Each and every day, technology seems to expand further and further into every aspect of our lives. Increasingly, things that have never before been computerized are becoming not only technologically advanced, but also connected to the internet. Everything from your washing machine to your wristwatch is slowly being turned into a computer as advanced as a laptop, with similar capabilities as well. Slowly but surely, internet enabled technology is beginning to encroach on every aspect of our lives, connecting us to our environment in an unprecedented way. The term commonly used to describe the phenomenon in which seemingly every technological device being used has wireless capabilities is the internet of things.
The concept of creating something like the internet of things can be traced back to the early nineteen eighties, when the first internet connected appliance was put into use at Carnegie Mellon University. The device in question was a vending machine that was able to give reports on the contents of its inventory and the temperature of each individual drink within it. After this, it took almost a decade for papers to be published postulating an evolution of technology that would allow for all technological devices to have similar capabilities, creating a network of interlinked smart devices that could allow us to automate more and more aspects of day to day life. The term ‘internet of things’ was first coined to describe this phenomenon by Kevin Ashton in 1999, who held the belief that eventually this kind of technology would allow computers to ‘manage all individual things.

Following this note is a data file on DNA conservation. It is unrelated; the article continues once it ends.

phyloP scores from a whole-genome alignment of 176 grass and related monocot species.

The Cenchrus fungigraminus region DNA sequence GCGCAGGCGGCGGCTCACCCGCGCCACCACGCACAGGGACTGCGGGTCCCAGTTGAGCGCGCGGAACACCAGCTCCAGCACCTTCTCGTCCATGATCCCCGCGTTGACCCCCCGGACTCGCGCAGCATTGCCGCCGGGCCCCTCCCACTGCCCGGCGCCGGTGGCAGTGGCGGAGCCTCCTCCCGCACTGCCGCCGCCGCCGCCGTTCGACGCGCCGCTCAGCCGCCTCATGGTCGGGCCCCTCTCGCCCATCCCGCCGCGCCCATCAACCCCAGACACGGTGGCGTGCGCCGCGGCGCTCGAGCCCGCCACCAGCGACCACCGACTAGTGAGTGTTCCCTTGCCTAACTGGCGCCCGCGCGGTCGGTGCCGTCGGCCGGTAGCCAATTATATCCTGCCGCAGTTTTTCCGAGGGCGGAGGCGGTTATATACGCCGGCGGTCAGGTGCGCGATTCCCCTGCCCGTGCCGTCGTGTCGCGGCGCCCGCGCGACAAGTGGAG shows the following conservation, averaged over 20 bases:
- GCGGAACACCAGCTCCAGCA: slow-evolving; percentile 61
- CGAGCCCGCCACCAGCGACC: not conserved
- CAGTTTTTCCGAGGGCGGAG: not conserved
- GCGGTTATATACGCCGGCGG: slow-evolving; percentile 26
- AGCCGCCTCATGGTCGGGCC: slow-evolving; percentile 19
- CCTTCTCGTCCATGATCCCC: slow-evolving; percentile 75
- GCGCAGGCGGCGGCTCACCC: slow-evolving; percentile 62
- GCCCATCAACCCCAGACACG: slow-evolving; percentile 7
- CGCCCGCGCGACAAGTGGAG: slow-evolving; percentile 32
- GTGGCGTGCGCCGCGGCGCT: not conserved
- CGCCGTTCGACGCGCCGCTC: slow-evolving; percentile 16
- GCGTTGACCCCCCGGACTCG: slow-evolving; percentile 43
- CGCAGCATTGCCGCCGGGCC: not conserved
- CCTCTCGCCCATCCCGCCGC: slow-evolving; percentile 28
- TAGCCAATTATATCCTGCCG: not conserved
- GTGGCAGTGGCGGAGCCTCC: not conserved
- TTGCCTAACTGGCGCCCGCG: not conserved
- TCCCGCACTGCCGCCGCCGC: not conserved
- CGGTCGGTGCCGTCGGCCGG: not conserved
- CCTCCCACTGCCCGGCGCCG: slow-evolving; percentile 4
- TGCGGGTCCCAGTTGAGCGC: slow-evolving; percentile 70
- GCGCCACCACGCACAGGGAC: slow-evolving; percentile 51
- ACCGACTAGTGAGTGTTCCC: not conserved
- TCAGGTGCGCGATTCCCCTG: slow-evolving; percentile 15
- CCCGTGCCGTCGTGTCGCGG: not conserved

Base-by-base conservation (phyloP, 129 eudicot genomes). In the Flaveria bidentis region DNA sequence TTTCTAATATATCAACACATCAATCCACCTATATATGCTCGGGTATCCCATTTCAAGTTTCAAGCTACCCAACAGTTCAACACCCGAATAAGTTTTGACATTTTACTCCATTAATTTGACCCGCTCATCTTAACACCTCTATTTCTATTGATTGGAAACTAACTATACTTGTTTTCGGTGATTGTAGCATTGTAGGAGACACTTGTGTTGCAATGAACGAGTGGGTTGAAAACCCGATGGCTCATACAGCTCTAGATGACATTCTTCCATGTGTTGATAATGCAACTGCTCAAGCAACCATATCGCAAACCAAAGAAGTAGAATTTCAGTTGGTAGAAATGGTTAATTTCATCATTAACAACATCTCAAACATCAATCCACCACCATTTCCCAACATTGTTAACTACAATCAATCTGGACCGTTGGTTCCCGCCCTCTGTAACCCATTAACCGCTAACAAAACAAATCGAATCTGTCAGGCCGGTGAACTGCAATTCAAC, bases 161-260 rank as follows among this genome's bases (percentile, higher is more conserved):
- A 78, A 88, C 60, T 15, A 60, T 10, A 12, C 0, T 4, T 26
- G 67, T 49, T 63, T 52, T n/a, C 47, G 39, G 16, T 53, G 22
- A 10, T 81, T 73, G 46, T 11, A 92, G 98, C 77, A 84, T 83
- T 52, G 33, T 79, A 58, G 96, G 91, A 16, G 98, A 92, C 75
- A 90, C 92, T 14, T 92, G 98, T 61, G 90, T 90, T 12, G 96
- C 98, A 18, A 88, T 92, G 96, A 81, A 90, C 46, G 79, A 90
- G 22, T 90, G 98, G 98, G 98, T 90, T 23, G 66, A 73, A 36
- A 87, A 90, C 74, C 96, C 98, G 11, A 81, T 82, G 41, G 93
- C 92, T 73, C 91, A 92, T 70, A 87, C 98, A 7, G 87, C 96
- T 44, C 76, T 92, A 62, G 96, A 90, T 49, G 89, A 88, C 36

This internet of things is merely a prelude, however, to a world where every aspect of day to day life is monitored through wireless technology. Everything from waste disposal to traffic control systems will soon be a part of this internet of things, leading humanity into a world where science fiction has become scientific fact. It has already begun in some urban areas, which are being called smart cities. The internet of things offers numerous benefits to both individuals and society as a whole: making access to information more ubiquitous, making government activity more transparent, and empowering citizens to take action and communicate with each other. However, there are a number of problems that come along with the internet of things as well. First and foremost are the concerns that the internet of things will heavily limit, if not eliminate entirely, the ability for any individual to have a reasonable expectation of privacy. People in urban areas are already almost constantly being filmed and monitored in public places, and there are many who believe that the internet of things will contribute to further intrusions on people’s privacy rights. The biggest issue besides privacy is security. Because all of these devices are connected to the internet, they can be hacked and manipulated by third parties in damaging ways.